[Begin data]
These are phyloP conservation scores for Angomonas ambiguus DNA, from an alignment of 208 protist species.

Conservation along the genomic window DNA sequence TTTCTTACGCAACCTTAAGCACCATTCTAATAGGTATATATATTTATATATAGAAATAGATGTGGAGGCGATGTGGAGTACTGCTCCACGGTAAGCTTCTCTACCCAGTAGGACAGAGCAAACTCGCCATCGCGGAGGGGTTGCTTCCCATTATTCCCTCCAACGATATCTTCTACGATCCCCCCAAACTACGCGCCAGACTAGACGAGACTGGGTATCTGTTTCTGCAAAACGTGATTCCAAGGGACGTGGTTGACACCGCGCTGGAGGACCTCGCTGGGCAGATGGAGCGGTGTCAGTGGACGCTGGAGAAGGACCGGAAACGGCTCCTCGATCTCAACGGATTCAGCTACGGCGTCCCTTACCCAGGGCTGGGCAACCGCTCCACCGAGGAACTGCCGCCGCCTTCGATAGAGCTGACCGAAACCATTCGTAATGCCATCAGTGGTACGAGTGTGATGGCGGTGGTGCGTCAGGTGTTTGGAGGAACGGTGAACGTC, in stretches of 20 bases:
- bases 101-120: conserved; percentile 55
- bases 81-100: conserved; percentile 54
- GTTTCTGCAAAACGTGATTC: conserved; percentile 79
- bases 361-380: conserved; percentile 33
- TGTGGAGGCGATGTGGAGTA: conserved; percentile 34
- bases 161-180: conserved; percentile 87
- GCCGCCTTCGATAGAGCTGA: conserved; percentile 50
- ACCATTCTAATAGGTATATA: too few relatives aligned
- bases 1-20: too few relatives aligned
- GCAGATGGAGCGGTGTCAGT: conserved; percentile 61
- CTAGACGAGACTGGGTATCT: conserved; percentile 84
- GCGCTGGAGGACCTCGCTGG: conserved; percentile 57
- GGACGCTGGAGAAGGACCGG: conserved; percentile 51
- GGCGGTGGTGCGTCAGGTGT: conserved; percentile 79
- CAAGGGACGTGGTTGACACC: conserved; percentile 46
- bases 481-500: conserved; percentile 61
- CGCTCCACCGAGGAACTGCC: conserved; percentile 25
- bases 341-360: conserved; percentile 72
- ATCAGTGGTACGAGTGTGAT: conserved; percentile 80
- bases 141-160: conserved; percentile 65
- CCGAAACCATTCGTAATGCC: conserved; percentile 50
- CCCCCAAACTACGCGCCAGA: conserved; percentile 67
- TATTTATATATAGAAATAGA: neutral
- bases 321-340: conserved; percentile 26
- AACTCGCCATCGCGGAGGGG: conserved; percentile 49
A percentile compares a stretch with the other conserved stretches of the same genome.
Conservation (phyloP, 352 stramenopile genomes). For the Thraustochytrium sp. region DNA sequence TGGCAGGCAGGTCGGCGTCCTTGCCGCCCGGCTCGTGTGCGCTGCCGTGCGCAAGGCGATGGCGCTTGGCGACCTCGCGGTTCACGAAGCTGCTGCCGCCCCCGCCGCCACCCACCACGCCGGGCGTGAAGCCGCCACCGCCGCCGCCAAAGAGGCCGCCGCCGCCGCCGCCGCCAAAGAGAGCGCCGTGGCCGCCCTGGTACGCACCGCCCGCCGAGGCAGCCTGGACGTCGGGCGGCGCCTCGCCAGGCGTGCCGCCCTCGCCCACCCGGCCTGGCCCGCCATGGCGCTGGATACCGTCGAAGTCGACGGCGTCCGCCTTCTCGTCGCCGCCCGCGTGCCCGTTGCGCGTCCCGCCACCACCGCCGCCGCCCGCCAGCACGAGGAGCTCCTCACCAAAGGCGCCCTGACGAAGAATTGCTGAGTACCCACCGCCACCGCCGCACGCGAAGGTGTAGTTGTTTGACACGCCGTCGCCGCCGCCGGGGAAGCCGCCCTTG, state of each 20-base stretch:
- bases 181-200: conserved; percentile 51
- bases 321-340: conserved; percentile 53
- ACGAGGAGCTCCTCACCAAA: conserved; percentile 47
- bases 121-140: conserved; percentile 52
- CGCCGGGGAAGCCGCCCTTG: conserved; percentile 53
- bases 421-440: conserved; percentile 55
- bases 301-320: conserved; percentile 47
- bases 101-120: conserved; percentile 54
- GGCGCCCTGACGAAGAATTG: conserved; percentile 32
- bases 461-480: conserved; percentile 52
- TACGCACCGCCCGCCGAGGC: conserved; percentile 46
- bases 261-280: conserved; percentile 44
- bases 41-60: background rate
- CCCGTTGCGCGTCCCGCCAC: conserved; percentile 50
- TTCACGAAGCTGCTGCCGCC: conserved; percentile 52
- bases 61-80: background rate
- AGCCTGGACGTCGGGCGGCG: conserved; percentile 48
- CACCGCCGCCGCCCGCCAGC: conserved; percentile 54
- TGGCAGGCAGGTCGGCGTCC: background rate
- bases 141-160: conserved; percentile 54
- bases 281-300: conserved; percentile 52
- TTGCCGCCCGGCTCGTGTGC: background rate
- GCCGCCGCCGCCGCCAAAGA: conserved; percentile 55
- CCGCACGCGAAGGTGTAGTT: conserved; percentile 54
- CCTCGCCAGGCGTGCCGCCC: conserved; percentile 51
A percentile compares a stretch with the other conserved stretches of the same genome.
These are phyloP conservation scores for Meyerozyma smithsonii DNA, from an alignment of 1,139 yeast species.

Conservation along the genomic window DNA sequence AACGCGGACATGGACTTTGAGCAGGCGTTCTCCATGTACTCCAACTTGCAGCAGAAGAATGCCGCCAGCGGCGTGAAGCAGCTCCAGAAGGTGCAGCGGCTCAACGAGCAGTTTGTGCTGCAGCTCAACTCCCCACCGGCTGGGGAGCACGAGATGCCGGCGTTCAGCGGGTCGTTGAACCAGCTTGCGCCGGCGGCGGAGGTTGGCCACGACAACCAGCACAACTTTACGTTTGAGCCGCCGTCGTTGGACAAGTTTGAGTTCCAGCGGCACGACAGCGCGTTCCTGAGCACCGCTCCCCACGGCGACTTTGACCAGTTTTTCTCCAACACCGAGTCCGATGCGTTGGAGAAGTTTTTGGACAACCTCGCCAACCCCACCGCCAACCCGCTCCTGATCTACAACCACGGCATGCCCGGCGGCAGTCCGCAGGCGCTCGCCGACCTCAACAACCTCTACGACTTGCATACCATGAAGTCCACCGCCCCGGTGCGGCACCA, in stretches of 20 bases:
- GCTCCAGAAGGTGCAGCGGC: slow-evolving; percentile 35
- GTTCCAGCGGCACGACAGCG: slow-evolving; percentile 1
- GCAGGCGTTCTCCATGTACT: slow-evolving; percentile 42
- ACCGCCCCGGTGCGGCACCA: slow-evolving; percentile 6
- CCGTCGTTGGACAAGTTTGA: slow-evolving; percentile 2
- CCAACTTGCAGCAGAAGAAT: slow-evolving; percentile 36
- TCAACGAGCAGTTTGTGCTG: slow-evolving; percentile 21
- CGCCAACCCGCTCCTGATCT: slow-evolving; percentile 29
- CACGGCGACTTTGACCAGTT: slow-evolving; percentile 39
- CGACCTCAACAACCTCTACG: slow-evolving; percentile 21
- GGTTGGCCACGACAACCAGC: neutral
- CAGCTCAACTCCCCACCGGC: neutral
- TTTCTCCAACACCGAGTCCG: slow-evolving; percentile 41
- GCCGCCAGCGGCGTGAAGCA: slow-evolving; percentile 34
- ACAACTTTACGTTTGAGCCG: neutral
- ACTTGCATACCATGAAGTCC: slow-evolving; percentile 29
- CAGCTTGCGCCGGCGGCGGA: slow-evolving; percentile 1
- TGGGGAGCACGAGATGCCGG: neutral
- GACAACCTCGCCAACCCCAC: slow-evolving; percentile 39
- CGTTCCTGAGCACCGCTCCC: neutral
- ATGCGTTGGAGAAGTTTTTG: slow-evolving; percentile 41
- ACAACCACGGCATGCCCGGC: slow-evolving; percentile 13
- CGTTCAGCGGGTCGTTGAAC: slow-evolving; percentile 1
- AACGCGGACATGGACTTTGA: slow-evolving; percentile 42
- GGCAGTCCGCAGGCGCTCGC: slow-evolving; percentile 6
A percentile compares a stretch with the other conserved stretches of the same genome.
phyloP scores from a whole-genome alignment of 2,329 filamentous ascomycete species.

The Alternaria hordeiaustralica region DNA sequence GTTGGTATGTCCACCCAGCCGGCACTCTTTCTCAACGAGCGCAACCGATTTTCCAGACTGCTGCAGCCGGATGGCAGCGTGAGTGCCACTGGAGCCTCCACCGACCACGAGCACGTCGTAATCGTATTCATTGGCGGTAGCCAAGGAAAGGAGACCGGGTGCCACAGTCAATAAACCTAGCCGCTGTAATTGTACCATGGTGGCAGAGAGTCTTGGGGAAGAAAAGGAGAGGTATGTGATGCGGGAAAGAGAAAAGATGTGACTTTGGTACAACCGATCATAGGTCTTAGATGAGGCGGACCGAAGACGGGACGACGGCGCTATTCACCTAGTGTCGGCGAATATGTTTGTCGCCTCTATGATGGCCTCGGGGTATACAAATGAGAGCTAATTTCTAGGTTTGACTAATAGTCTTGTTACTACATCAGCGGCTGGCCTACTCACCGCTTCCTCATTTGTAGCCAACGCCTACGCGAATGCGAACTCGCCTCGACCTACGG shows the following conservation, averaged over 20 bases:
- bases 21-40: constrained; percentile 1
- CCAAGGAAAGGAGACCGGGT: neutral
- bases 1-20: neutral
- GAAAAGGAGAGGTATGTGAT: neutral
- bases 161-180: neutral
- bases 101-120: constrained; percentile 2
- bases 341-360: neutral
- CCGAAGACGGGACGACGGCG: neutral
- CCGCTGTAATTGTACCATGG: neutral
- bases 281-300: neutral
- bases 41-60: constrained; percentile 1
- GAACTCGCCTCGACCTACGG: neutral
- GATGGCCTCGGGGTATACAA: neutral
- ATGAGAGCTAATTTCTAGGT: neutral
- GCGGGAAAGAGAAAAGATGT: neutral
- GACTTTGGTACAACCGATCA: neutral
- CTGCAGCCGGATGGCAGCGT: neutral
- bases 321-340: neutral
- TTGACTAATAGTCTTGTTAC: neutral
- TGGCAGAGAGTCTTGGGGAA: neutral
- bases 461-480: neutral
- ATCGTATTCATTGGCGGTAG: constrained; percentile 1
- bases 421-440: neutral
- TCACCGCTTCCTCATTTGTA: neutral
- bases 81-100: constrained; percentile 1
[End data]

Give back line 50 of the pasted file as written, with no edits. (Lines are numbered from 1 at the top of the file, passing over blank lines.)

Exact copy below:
- bases 281-300: conserved; percentile 52